Most small businesses believe they have no need for actuarial services. However as organizations grow and consider more advanced and varying insurance options, the greater the need for an actuary becomes. While the work of an underwriter is crucial, actuaries take a deeper look at the numbers. They are a neutral third party, and can offer crucial information such as how much volatility you can expect over a one and five-year period. These insights allow you to make smarter insurance decisions.

  1. Could your organization benefit from alternative funding strategies?

If you’re fully-insured, have you thought about aiming for a self-funded structure? If you’re self-insured, have you thought about a captive insurance company? If you’re a small businesses, have you thought about an Association Health Plan (AHP)?Employee Benefits Funding

We recommend thinking about these alternatives every couple of years. As businesses change and grow, along with market regulations and options, what once made sense for an organization may no longer be the best fit.

Captives provide unparalleled transparency of and control over an insurance program, which helps with cost savings and customization. Once only an option for jumbo-sized employers, more and more smaller organizations are utilizing a captive structure, either as a standalone captive or part of a cell or group captive.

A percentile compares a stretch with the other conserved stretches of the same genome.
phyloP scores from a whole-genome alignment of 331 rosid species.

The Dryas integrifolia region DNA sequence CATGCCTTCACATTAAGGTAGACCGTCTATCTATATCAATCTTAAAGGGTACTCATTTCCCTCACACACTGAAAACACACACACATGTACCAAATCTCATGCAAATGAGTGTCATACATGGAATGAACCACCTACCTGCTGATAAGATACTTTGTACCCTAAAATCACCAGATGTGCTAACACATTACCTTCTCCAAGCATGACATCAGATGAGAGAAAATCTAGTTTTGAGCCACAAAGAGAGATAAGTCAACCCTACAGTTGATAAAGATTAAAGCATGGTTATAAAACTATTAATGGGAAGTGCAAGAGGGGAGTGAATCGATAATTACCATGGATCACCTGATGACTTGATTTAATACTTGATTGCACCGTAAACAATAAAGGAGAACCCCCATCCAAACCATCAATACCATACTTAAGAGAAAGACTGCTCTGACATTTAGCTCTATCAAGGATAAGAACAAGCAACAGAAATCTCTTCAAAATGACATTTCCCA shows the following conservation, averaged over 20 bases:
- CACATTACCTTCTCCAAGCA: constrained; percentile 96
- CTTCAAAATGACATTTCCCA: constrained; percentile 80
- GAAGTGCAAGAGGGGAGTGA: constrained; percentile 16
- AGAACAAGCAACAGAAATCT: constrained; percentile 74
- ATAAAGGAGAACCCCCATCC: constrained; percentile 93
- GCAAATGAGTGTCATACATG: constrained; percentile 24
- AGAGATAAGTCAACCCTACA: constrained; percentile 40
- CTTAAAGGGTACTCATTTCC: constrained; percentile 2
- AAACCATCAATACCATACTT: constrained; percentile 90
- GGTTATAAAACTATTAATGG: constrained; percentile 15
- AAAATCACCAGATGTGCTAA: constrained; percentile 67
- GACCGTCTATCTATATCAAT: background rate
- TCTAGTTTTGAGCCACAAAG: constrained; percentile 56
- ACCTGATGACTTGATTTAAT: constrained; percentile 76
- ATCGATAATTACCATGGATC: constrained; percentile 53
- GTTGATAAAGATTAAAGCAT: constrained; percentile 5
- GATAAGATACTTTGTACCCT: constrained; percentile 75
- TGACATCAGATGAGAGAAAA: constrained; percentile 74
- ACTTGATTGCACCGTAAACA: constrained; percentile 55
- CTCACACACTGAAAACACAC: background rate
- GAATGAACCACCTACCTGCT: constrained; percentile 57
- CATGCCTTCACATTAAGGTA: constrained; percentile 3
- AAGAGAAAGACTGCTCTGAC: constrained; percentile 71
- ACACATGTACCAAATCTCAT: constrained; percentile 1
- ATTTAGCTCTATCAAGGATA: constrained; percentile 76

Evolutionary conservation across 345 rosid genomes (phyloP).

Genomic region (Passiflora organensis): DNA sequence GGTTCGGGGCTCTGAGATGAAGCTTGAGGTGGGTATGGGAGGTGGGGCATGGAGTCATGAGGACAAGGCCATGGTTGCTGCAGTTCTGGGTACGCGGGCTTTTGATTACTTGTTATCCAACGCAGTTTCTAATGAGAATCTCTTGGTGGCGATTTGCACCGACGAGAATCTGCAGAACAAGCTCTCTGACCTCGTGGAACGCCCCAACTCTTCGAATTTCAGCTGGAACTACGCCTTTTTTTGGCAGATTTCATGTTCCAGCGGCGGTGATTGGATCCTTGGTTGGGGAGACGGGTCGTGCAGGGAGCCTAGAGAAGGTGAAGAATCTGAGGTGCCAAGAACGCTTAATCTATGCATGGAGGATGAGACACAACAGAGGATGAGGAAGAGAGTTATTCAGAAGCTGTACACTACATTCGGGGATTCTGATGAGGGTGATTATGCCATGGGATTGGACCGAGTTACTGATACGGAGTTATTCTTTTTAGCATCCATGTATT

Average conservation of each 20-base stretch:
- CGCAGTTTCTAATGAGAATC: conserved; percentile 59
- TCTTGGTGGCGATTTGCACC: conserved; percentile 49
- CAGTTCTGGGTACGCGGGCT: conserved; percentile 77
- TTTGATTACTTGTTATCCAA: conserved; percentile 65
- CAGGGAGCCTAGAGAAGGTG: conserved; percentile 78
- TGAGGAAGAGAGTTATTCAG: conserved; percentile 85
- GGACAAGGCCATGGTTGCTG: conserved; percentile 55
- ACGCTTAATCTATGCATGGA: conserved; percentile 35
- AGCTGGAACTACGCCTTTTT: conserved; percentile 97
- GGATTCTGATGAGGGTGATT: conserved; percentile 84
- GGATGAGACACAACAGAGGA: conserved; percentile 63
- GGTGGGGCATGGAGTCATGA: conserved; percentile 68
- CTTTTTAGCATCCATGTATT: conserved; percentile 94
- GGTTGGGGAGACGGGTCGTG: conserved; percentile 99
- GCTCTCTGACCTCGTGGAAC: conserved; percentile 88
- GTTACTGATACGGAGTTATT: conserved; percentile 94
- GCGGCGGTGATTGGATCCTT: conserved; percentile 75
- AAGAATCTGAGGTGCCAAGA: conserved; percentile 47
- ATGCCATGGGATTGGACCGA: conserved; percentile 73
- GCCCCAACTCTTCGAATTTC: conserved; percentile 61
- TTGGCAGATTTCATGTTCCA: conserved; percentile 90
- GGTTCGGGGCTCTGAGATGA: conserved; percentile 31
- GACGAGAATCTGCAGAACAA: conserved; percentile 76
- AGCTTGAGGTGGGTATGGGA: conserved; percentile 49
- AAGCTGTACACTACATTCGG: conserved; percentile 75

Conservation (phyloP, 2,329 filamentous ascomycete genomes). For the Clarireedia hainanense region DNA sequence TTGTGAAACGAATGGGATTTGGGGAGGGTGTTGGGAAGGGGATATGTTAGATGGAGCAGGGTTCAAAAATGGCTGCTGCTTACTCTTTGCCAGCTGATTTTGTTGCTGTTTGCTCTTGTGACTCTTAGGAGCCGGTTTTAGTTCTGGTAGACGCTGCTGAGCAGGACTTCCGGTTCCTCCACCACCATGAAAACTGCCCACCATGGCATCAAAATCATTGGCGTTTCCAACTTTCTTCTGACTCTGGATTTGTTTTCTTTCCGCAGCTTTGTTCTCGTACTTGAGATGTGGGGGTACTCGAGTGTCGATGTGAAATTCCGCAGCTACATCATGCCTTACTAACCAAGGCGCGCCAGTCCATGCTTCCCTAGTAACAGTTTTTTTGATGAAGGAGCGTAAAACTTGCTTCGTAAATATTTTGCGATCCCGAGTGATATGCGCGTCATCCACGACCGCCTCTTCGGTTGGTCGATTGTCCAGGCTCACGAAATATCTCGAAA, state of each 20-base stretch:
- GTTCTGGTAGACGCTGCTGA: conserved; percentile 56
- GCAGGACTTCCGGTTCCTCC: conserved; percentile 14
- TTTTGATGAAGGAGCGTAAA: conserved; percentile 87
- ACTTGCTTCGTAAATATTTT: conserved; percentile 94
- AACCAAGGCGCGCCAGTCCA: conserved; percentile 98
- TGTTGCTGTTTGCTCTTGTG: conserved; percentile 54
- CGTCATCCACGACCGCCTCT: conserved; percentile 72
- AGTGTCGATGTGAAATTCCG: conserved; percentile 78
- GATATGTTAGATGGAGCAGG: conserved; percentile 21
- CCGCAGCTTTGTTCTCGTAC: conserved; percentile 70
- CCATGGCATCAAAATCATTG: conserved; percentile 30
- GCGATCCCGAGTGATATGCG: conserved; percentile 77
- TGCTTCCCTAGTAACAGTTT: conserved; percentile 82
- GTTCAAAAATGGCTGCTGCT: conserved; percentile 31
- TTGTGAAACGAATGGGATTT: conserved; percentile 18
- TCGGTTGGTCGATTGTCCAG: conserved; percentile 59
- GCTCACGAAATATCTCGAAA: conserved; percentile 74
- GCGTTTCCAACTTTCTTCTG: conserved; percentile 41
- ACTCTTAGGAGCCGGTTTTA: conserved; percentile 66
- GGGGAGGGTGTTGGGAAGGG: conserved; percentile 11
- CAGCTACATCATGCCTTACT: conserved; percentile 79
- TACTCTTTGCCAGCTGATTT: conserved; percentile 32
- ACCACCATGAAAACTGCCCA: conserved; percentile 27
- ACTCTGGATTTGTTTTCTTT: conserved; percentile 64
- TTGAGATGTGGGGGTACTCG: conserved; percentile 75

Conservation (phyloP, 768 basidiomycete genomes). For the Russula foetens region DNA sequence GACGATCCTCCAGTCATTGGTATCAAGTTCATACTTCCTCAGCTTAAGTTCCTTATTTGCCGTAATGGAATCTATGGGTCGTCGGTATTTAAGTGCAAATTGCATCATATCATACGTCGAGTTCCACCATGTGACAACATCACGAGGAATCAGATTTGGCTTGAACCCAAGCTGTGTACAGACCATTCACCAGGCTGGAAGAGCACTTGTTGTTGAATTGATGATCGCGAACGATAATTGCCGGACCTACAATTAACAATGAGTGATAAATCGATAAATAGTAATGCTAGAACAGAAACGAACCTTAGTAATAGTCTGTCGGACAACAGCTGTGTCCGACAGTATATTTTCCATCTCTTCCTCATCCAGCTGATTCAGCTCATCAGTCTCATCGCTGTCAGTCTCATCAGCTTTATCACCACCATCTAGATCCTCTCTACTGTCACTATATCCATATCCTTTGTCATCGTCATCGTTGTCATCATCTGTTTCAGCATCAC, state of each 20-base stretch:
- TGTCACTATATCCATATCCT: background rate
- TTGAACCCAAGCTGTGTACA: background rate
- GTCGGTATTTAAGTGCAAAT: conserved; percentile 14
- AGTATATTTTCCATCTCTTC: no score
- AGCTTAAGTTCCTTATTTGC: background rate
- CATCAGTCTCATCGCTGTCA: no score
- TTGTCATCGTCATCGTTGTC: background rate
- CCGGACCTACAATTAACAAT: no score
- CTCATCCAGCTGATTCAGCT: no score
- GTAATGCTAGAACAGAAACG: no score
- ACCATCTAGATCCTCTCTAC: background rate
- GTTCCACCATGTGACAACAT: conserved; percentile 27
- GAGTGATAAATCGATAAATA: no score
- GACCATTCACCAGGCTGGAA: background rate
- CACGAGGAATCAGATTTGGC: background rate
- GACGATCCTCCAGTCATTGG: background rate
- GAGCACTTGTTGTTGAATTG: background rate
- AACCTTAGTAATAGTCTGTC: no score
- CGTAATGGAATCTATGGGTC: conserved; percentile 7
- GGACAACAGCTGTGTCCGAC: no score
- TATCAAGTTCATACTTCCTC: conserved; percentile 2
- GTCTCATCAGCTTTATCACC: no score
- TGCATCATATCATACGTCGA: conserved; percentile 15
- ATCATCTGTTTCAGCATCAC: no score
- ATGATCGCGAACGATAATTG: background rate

Further, the AHP market is expanding quickly, due in part to new regulations passed earlier this year. This is a great avenue for a small business to benefit from economies of scale and get the same rates as a large employer. For more information about how to set up or join an AHP, please get in touch.

 

Healthcare is complicated, but with that complexity comes new and exciting opportunities. Before you decide to maintain the status quo and renew your plan, take some time to think about what’s truly best for your organization and its workforce.

7 Ways Captives Provide Clients a Competitive Edge

A recent report from AM Best concluded that, based on their ratings, captive insurance companies outperformed commercial market carriers yet again in 2017. This finding was based on a hard look at balance sheet strength, operating performance, and business profiles of captives as compared to their commercial counterparts.